St. Paul Pioneer Press Pop Review

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St. Paul Pioneer Press, March 9, 1997


By Jim Walsh, St. Paul Pioneer Press Staff

Somewhere along the line, 'popular music' turned into 'pop music' and became an all-encompassing description for all things unclassifiable: rock, country, R&B, hip-hop, disco, punk, funk, and, now, electronica. At its most effective, pop is a dialogue between the past and future that defines, and is completely of, the moment. So what else could U2 have titled its latest stab at greatness?

Like all visionary-slash-chameleonic artists, from David Bowie to Neil Young to Prince, U2 have remained creatively restless, and seek to reinvent themselves at every turn. This time, the group tapped into their techno-trance-ambient roots that have percolated since 'Zooropa' and 'Achtung Baby.' 'Pop' was recorded with Howie B, the guru of Britain's underground deejay culture.

Lyrically, Bono is at his provocative best, spraying out images of God, sex, and the gutter like a volley of keyboard beats, or kaleidoscope strobe lights bouncing off a disco ball. The standouts are the minimalistic 'Miami,' the anthemic 'Gone,' the rave first single 'Discotheque,' and the apocalyptic one-two of 'If God Will Send His Angels' and 'Wake Up Dead Man.'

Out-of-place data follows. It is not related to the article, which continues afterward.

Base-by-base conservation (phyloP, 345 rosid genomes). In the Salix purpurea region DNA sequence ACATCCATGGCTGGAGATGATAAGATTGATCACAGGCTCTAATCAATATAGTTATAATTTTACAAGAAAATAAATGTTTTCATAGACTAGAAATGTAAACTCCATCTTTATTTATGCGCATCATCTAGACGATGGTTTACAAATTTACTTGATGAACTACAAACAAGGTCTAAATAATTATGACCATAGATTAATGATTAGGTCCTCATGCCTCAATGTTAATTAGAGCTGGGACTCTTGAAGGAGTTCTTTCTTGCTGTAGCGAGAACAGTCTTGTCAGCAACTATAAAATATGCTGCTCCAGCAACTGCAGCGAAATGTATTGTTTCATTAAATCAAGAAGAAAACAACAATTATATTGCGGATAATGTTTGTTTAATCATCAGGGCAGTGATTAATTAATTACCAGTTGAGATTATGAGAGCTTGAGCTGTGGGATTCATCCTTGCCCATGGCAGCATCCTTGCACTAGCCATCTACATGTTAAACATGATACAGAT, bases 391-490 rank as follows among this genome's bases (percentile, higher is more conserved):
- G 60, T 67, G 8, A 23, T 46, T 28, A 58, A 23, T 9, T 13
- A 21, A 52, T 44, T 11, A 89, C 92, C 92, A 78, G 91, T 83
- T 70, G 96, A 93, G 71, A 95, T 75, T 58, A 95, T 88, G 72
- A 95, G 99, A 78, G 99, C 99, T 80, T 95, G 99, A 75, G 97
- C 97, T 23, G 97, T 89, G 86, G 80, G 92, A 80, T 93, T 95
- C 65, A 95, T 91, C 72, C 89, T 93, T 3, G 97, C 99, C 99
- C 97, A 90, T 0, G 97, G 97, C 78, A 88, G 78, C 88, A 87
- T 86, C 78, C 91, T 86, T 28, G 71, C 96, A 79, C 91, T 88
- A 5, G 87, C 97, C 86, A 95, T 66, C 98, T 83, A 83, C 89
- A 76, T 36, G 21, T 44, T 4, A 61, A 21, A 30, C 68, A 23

For U2, they still haven't found what they're looking for, and the sound of that search is raw, fun, and altogether ephemeral: 'Pop' (aka 'Newer Adventures in Hi-fi') is that rare work of art that creates a hunger in its listeners every bit as voracious as in its makers.

Copyright © 1997 St. Paul Pioneer Press. All rights reserved.

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This page contains a single entry by Jonathan published on March 9, 1997 4:18 AM.

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